Sunday, September 29, 2013

Porto Antico And Porta Soprana

When we weren’t venturing out of town, Jory and I were usually hanging out near the old port of Genoa (above) -- known locally as Porto Antico -- or in the neighborhood of the Porta Soprana, adjacent to our berth at the Hotel Cristoforo Colombo.

Considered a key Roman port, the city's name means "door." Active since about the 5th century B.C., Genoa was the epicenter of ancient maritime routes. Later, the harbor district became a hub for explorers and sailors of all stripes, and no less than the likes of Christopher Columbus and John Cabot hailed from Genoa.

Renovated in 1992 in commemoration of the voyages of Columbus, Porto Antico now features a world-class aquarium, distinctive biosphere (above) -- a giant glass ball replete with tropical plants, birds and butterflies -- a replica pirate ship and maritime museum.

Explorer Marco Polo was once incarcerated in the frescoed Pallazzo San Giorgio, built in 1260. Today, this spot -- known as the Piazza Caricamento -- hosts periodic exhibitions. A panoramic lift hoists a cylindrical viewing cabin about 200 meters into the air to absorb the full perspective of the ancient port.

The Porta Soprana (left) is what remains of an extensive defensive system of walls that encircled the city and joined the Porta dei Vacca on the north side. These “walls of Barbarossa,” built in 1158, are likely the first example of Gothic architecture in Genoa. During the French Revolution in the 18th century, the towers served as executioner's chamber, complete with fully-functioning guillotine.
On the east side of the Porta Soprana is the purported birthplace of Christopher Columbus, along with an adjacent columnar structure that housed a cloistered garden for nuns and monks from a nearby monastery.

Near the tower is the Café di Barbarossa, a lively bar with a life-size statue of Elvis greeting you at the door and some of the best people-watching in the world.

The neighborhood was peppered with eateries, bakeries, fish markets, knick-knack shops and stores of all kinds. Jory and I agreed that our two favorite restaurants were the Trattoria Alle Due Torri and La Mama's Pizzeria and Ristorante.

We also spent some time at the Barbarossa nursing our drinks and munching the free “apertivos,” while waiting for the nearby restaurants to open at 8 p.m. Though it cost five euros to access the towers, it was worth the expense for the views and photo opportunities. Plus, it was a fine stairway workout to the top (above).

Saturday, September 28, 2013

Ventimiglia: A Bit Of Heaven

The plan was to venture to the province of Piedmont near The Alps, where my grandfather had spent the first 20 years of his life before immigrating to America. But even the best laid plans of mice and men go astray, and we missed the last morning train from Genoa to Turin.

So having seen the eastern portion of the Italian Riviera, Jory and I instead purchased train tickets to Ventimiglia (above) near the French border on the Riviera di Ponente. This stretch of the Ligurian coast provides a more down-to-earth experience compared to the opulent Riviera di Levante of Portofino and Portovenere to the east of Genoa.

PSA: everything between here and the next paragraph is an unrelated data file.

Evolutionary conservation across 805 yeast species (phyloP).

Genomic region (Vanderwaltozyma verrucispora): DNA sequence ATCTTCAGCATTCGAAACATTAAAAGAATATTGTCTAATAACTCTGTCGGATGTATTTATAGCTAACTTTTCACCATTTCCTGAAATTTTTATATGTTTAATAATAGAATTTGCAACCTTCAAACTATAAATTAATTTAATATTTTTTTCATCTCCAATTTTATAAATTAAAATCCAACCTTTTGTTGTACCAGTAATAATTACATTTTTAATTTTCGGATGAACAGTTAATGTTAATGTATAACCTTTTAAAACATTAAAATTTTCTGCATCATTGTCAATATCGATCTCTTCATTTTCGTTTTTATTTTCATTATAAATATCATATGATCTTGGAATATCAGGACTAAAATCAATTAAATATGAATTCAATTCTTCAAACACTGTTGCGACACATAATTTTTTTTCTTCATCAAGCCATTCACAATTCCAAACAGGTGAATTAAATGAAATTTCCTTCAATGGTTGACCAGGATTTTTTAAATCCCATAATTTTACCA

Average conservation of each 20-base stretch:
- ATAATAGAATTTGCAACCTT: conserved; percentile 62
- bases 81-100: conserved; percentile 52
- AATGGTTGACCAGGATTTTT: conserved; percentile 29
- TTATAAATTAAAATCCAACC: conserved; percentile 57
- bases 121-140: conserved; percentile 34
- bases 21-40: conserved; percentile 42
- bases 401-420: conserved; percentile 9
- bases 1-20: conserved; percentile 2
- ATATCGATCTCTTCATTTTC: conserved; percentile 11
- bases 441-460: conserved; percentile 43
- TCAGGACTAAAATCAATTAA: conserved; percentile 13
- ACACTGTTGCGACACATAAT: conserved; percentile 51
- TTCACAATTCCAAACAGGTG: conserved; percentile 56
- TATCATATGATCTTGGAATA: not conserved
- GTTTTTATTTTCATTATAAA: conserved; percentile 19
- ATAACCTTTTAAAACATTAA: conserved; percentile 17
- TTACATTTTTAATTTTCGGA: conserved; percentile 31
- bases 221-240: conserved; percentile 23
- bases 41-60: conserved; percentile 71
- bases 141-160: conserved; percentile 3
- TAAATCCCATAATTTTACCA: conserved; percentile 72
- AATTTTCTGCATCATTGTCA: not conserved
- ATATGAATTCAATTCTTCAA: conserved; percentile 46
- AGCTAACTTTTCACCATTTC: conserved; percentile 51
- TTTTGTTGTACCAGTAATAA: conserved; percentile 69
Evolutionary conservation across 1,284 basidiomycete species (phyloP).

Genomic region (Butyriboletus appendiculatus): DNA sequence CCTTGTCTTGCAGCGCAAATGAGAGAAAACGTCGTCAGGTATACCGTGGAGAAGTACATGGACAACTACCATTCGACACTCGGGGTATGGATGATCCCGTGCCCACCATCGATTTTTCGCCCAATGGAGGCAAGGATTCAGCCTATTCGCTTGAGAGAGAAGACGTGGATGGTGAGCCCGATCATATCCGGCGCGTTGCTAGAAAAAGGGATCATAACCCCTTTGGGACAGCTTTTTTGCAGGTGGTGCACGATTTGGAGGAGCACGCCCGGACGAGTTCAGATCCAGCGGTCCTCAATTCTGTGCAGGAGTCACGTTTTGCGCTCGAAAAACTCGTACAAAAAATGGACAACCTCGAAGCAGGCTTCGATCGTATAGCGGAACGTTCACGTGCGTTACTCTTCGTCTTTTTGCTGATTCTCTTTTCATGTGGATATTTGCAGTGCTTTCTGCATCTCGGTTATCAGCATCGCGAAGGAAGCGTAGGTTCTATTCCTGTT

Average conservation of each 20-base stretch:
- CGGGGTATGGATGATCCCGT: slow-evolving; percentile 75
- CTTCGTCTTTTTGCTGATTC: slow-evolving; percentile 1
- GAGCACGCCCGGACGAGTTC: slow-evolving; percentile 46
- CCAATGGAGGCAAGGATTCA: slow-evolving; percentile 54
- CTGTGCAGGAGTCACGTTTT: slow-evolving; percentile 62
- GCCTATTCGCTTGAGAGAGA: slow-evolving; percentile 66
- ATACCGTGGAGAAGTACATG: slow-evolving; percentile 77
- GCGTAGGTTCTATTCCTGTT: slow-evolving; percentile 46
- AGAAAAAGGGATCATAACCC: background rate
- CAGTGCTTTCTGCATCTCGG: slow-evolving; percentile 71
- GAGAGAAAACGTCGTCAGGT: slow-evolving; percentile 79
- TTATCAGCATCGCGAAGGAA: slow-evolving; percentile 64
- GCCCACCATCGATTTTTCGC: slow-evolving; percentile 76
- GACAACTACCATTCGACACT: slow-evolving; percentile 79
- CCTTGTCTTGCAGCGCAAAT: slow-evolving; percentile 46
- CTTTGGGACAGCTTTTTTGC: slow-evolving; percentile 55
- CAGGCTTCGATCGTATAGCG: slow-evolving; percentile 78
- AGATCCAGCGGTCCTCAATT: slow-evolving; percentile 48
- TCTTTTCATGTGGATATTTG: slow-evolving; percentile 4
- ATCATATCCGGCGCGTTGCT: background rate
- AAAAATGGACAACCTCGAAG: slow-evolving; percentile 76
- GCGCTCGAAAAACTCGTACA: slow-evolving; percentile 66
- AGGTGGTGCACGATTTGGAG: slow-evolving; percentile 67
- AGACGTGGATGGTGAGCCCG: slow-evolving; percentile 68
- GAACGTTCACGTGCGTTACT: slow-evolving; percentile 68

The train ride offered spectacular views of the Mediterranean in between stops at Savona, Noli, Finale Ligure, Albegna, Alasio (a favorite haunt of Ernest Hemingway), Imperia and San Remo. Except for San Remo, perhaps the liveliest city along this stretch of coast, most towns feature a more low-key paradise of their own.

Arriving at the westernmost edge of the Italian Riviera, we had about five hours to explore this delightful town of about 55,000 people. Located on the Roia River as it empties into the Mediterranean, Ventimiglia is best known for its outdoor market, with hundreds of booths with vendors peddling everything under the sun.

After purchasing our return tickets back to Genoa, we immediately proceeded to the beach, which can only be described as a little bit of heaven. Sunbathers and surf swimmers were in abundance, and the water was quite warm. After taking a few pictures, Jory and I stopped at the Stella Marina Ristorante for lunch.

Sampling a real Italian calzone, the large pocket of bread was stuffed with prosciutto (dry-cured ham), mushrooms and cheese, with only a hint of marinara sauce the size of an Italian postage stamp. The calzone was “eccellente,” and the view from our table at the Stella Marina (above) wasn’t too shabby either.

Between the road and the railway line on its eastern edge, Ventimiglia features Roman ruins, including an amphitheater and public baths dating to the 2nd and 3rd century A.D., when the Roman town was known as Albintimulian. Ventimiglia itself is primarily residential, and the city center is alive with tourists and retirees.

After lunch, we ambled through a beachfront park (above) and watched some of the locals play bocce ball. Toward the end of our stay in Ventimiglia, we checked out the shops, as well as yet another medieval church before taking the train back to Genoa.